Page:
[Rspamd-Users] Backup MX?

Tim Harman tim at muppetz.com
Sun May 9 22:53:39 UTC 2021

On 08/05/2021 1:29 am, Tomek Kołosowski wrote:
> Hello,
> I'd like to ask about best practices revolving around setting up
> backup MX server with rspamd. Mainly, how complex this setup should
> be?
> I'll describe my specific use case here, though I'm sure this can be
> generalized to a more broad use-case range. But without further due:
> I have a personal self-hosted at home mailserver and I'm planning on
> setting up a proper backup MX in OVH. The stack is composed of
> postfix/dovecot/rspamd/clamav/roundcube, put together manually from
> distribution's packages (in this case, gentoo).
> I'm planning on setting up a backup in OVH and was wondering if simple
> plain postfix with proper backup mx transport configuration would do,
> or do I also have to setup rspamd there as well? As far as I noticed,
> rspamd only checks direct sender against spam lists so I guess with
> such simple setup those checks would effectively stop working, as most
> email senders would try backup after noticing that primary server
> rejected their email?
> On the other hand, if I were to setup rspamd there, how complex the
> deployment has to be as to not degrade protection measures? Do I have
> to cluster/synchronize bayes/neural/other storages? Or is there a
> simpler setup that I can get up to speed on backup MX that would not
> degrade my spam protection?
> Any input is highly appreciated guys :)
> Thanks,
> Tomasz Kołosowski

I'm the same, a small personalal mailserver. I used to have a backup MX, 
speaking back to rspamd over a OpenVPN connection.  Then after a 
discussion with a workmate one day, I turned off my backup MX.

The reasons were because:
a) The backup MX gets more spam attempts.
b) Email servers these days will keep retrying if the primary MX is 
offline. Almost every mailserver out there will properly queue mail.
c) Email is pretty short-term these days, if your mailserver was down 
for say, longer than 7 days, would it really have been worthwhile having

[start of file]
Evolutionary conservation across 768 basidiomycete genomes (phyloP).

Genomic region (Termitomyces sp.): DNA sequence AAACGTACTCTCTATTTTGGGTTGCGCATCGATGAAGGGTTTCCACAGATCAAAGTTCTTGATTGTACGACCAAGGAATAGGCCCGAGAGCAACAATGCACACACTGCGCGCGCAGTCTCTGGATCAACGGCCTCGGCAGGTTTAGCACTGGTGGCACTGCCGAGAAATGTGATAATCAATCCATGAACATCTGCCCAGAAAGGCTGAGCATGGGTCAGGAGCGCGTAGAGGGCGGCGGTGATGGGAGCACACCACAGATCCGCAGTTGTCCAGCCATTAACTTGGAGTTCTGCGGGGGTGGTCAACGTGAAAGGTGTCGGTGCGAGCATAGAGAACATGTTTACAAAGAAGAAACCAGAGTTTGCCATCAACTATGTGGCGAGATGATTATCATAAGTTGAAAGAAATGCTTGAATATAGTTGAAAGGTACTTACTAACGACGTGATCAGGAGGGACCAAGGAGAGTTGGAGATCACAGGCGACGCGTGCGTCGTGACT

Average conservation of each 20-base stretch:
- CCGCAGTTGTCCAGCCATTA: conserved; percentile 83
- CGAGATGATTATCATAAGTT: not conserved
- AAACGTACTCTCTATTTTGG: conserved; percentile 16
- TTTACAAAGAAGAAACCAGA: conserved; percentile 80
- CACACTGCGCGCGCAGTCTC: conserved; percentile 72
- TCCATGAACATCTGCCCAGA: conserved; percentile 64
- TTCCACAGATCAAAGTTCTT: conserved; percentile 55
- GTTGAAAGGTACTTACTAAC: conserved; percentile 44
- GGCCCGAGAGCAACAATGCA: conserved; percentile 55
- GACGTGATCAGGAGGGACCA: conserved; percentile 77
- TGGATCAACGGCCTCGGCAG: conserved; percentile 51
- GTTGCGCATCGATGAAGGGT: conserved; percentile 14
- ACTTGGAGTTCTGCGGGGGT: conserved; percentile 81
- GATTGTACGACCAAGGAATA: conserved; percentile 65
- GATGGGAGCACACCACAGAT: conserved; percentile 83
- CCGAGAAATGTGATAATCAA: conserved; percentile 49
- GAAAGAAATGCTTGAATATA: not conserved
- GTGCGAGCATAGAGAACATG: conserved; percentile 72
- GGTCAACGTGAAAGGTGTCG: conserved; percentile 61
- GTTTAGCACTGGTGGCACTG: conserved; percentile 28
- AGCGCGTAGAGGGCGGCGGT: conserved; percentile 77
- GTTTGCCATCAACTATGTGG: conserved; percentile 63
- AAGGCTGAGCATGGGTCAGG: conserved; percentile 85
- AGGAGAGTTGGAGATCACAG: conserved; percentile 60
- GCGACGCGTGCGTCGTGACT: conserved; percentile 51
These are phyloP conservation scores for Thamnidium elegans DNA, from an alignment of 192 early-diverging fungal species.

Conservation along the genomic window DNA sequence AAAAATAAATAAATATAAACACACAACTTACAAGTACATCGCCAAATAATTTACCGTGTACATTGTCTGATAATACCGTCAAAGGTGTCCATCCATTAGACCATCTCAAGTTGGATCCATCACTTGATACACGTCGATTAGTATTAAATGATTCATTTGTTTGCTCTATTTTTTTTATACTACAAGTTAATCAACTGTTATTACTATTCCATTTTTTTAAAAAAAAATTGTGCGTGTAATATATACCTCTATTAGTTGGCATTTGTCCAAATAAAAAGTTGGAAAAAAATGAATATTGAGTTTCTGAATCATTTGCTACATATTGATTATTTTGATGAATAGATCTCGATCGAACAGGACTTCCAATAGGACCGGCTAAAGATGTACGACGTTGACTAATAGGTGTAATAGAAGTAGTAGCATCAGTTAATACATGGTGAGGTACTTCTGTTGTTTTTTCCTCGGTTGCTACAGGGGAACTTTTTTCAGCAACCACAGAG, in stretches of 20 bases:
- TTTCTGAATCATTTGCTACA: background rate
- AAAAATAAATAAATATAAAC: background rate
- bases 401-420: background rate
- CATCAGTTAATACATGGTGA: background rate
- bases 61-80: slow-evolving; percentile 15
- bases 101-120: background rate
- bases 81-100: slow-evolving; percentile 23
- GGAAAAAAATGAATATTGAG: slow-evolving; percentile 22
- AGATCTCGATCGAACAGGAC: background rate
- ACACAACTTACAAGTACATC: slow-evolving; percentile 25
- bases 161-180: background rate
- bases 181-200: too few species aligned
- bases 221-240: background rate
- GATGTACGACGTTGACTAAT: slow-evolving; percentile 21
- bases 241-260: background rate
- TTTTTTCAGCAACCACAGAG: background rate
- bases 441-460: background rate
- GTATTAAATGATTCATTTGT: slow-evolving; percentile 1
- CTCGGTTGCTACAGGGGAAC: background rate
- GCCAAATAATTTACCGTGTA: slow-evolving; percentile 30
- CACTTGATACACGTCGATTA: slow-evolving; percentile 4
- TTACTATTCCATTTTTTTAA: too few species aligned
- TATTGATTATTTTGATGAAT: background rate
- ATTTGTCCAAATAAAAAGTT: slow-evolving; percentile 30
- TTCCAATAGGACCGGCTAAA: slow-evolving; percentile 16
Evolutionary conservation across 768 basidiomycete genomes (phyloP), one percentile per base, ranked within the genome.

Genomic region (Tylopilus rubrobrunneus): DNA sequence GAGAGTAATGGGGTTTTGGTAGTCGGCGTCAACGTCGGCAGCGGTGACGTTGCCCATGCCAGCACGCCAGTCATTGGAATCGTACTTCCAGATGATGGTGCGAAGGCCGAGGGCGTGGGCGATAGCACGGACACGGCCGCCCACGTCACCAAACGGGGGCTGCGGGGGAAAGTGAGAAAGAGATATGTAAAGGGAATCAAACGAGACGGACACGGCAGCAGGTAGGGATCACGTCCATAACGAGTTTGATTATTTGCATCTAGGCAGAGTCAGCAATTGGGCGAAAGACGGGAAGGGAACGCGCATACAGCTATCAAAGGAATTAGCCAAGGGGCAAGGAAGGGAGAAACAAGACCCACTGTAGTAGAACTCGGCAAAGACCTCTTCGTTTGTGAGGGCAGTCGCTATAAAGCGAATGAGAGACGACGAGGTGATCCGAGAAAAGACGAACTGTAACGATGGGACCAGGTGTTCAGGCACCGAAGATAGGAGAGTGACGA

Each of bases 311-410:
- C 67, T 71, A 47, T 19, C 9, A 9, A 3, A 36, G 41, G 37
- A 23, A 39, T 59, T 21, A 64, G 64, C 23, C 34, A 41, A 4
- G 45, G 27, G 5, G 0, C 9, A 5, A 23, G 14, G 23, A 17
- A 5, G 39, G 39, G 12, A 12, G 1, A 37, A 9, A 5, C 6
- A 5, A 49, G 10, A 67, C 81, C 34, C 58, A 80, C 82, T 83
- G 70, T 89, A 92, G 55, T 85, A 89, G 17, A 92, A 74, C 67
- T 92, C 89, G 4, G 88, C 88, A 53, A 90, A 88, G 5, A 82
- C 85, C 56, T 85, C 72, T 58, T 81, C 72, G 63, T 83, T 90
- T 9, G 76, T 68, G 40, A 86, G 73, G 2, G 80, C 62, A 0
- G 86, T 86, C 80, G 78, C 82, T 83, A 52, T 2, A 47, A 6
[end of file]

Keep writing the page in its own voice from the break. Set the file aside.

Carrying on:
your backup MX accept all that mail anyway? (Some will argue YES to 
this, which is understandable)

My workmate made me realise the effort and bother of running a backup MX 
is basically pointless, because remote servers will enqueue mail they 
can't send. They act as a backup MX for you!

Anyway, to answer your question assuming you do want to run a backup MX:

It's very important the backup MX speaks to your rspamd instance.  
Otherwise things like greylisting don't work, nor proper spam filtering. 
  If you don't, you'll find spammers very happily sending your backup MX 
a lot of mail which it'll happily accept.  You really want rspamd to 
have a "whole" view of your email, that is all points in your network 
where mail can "get in" should be filtered by rspamd.  Running multiple 
rpsmads is also possible instead of both mailservers speaking to a 
single instance but you probably want to talk back to a single redis 
instance so they have the same view of things.  Otherwise you'll end up 
greylisting mail twice, or your primary mailserver won't learn as much 
spam via Bayes because a lot of spam will be send your backup MX which 
will filter it, so your primary mailserver's rspamd won't ever "see" it.

Again, for a small mailserver, I think it's more trouble than it's worth 
to do properly.  But if you do, you need to get the sync of the state 


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